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Why do I feel pain after exercise?

How to avoid sore muscles after exercise (also called delayed onset muscle soreness, or DOMS).

Have you ever felt sore after starting a new activity or pushing yourself harder than usual during a workout?

Muscle soreness that shows up a day or two after exercising can affect anyone, regardless of your fitness level.

But don't be put off. This type of muscle stiffness or achiness is normal, doesn't last long, and is actually a sign of your improving fitness.

Find out how to better manage your sore muscles after exercise.

Why do my muscles feel sore after exercising?

Sore muscles after physical activity, known as delayed onset muscle soreness (DOMS), can occur when you start a new exercise programme, change your exercise routine, or increase the duration or intensity of your regular workout.

When muscles are required to work harder than they're used to or in a different way, it's believed to cause microscopic damage to the muscle fibres, resulting in muscle soreness or stiffness.

DOMS is often mistakenly believed to be caused by a build up of lactic acid, but lactic acid isn't involved in this process.

Who can DOMS affect?

Anyone can develop DOMS, even those who have been exercising for years, including elite athletes.

It can be alarming for people who are new to exercise, and may dent their initial enthusiasm to get fit.

The good news is the soreness will decrease as your muscles get used to the new physical demands being placed upon them.

The soreness is part of an adaptation process that leads to greater stamina and strength as the muscles recover and build. 

What type of activities can cause DOMS?

Any movement you're not used to can cause DOMS. Taking up a new exercise, a harder than usual workout, or working your muscles in a different way can all cause DOMS.

How long does DOMS last for?

DOMS typically lasts between 3 and 5 days. The pain, which can range from mild to severe, usually occurs 1 or 2 days after the exercise.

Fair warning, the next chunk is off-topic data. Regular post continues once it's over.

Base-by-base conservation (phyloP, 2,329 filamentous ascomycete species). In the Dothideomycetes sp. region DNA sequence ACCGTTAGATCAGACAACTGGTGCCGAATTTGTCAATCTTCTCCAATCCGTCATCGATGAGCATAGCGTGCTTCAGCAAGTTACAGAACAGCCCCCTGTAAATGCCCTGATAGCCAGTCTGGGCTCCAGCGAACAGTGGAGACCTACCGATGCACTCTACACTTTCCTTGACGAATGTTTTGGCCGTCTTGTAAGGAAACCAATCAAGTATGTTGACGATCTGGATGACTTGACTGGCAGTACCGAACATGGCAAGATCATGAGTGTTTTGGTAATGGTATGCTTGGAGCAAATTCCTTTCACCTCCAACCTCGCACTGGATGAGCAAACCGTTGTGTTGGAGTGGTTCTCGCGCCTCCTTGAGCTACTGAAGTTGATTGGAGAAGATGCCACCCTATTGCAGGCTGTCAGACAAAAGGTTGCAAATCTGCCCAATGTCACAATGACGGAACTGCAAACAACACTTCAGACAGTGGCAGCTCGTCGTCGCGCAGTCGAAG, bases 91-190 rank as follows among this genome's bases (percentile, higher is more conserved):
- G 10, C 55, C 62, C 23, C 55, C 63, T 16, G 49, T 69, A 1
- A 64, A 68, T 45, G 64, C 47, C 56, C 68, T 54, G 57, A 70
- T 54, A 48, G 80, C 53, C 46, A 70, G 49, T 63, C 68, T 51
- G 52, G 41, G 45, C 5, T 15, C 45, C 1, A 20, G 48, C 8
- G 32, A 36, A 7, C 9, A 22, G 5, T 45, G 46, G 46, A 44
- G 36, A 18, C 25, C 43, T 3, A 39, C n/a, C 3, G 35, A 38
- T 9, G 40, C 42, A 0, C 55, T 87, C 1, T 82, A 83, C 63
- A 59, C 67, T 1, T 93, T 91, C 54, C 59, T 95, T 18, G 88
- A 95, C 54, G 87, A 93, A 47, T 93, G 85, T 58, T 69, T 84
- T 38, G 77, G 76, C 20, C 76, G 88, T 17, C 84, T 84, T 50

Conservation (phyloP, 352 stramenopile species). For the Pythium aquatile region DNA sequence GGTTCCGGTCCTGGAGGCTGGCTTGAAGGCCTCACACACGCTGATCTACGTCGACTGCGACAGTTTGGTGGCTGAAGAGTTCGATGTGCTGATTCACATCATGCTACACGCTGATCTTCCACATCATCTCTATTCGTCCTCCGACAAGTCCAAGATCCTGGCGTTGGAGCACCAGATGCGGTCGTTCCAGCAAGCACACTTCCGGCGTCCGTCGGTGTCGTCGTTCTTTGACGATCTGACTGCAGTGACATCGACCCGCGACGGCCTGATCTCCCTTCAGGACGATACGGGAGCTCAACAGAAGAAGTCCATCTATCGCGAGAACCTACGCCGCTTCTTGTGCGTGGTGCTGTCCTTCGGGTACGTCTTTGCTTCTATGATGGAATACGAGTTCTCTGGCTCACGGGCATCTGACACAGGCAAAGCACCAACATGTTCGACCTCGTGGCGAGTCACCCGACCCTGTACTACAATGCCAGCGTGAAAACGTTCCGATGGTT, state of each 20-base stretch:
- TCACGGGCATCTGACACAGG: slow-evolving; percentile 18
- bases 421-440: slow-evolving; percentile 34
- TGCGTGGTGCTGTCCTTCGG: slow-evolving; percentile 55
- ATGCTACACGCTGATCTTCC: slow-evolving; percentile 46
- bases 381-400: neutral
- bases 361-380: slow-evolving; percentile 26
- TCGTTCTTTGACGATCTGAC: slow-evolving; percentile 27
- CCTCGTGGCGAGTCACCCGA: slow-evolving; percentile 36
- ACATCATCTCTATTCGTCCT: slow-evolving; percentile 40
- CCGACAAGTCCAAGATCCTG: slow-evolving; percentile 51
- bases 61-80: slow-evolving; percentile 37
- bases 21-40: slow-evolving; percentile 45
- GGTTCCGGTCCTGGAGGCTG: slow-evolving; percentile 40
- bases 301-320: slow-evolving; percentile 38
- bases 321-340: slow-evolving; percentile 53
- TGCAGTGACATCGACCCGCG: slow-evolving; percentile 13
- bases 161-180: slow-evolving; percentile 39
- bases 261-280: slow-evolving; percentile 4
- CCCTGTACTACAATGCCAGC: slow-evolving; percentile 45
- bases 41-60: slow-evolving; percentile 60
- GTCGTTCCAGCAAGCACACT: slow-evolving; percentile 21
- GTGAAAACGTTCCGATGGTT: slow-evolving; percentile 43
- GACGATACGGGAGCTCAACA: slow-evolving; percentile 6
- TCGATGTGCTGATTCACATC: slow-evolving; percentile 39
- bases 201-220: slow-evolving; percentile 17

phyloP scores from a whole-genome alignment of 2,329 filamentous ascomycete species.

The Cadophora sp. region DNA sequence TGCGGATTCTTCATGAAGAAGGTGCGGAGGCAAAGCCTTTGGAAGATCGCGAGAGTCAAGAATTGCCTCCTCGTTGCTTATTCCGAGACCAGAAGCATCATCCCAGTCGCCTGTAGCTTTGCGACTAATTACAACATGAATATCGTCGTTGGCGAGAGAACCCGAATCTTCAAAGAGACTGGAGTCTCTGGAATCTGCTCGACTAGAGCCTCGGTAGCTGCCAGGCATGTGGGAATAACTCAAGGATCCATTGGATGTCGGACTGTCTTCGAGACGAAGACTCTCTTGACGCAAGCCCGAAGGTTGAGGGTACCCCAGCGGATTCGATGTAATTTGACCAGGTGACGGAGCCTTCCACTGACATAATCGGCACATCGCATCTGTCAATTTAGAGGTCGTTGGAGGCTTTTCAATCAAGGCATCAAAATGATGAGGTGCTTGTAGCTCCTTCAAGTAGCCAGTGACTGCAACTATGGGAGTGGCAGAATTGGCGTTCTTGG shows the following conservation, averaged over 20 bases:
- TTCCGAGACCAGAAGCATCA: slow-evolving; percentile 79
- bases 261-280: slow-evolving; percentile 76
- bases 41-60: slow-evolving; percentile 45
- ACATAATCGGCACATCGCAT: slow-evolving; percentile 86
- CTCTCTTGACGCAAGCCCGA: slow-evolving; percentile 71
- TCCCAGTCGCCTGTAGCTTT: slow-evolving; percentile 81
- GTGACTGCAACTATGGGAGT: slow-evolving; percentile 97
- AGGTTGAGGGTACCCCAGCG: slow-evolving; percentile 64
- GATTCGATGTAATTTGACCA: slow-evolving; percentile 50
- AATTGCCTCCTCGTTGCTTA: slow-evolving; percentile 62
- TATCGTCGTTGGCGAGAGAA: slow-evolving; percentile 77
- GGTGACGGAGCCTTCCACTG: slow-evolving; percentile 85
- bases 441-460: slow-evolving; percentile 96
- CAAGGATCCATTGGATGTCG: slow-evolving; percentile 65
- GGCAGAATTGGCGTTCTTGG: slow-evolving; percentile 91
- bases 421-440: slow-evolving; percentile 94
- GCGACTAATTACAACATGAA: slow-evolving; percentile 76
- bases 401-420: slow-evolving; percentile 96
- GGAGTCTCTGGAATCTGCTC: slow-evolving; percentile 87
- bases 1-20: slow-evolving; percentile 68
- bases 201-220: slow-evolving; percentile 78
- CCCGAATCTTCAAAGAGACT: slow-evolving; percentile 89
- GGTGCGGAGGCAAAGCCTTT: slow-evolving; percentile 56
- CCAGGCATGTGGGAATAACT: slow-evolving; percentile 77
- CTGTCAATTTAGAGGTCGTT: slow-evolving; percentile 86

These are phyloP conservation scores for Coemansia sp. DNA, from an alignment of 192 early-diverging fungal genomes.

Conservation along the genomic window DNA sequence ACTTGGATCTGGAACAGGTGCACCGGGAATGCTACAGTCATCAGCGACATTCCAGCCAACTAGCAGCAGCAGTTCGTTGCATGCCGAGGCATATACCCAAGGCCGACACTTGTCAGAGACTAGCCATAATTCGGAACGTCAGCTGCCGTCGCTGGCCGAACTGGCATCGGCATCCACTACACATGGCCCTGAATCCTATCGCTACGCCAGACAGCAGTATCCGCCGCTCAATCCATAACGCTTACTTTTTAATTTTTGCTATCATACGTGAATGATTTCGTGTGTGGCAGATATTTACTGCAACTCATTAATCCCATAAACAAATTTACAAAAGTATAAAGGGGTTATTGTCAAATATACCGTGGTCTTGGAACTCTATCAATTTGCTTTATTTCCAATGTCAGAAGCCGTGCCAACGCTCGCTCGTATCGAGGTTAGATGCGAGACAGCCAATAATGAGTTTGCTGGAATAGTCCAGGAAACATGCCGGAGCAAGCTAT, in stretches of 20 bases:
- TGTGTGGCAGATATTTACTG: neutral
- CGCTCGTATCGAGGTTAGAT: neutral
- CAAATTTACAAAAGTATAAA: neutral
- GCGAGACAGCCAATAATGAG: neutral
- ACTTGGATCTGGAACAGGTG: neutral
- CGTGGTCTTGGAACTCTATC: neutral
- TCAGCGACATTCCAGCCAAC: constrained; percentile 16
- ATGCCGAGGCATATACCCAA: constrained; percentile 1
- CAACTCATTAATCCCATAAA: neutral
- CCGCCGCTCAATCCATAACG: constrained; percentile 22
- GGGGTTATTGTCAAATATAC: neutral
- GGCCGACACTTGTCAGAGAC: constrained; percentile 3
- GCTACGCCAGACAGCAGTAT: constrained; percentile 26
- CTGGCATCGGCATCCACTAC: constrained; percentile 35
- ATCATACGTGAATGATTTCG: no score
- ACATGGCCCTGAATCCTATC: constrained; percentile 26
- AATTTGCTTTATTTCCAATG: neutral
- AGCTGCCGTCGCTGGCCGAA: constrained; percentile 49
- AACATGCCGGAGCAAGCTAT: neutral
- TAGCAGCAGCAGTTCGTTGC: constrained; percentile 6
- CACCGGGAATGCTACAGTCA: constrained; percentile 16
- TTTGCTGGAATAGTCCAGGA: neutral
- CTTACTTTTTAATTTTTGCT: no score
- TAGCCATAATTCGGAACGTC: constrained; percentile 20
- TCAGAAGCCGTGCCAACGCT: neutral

This sort of muscle pain shouldn't be confused with any kind of pain you might experience during exercise, such as the acute, sudden and sharp pain of an injury, such as muscle strains or sprains.

How can I treat DOMS?

There's no one simple way to treat DOMS. Nothing is proven to be 100% effective.

These things may help ease some of the symptoms:

  • rest
  • ice packs
  • painkillers
  • massage 

DOMS doesn't generally require medical intervention. But you should seek medical advice if the pain becomes becomes unbearable, you experience heavy swelling, or your urine becomes dark.

How can I prevent DOMS?

One of the best ways to prevent DOMS is to start any new activity programme gently and gradually. Allowing the muscle time to adapt to new movements should help minimise soreness.

There's not much evidence that warming up will be effective in preventing DOMS. But exercising with warmed-up muscles will reduce your chance of injury and improve your performance.

While stretching has many benefits, there's currently no evidence stretching before or after exercise helps reduce or prevent DOMS. 

Can I continue exercising with DOMS?

You can exercise with DOMS, although it may feel uncomfortable to begin with. The soreness should go away once your muscles have warmed up. The soreness will mostly likely return after exercising once your muscles have cooled down.

If you find it hard to exercise, you could rest until the soreness goes away. Alternatively, you could focus on exercises targeting less affected muscles to allow the most affected muscle groups time to recover. 

Will I keep getting DOMS?

DOMS is a type of muscle conditioning, which means your muscles are adapting to the new activity. The next time you perform the same activity or exercise at the same intensity, there'll be less muscle tissue damage, less soreness, and a faster recovery.

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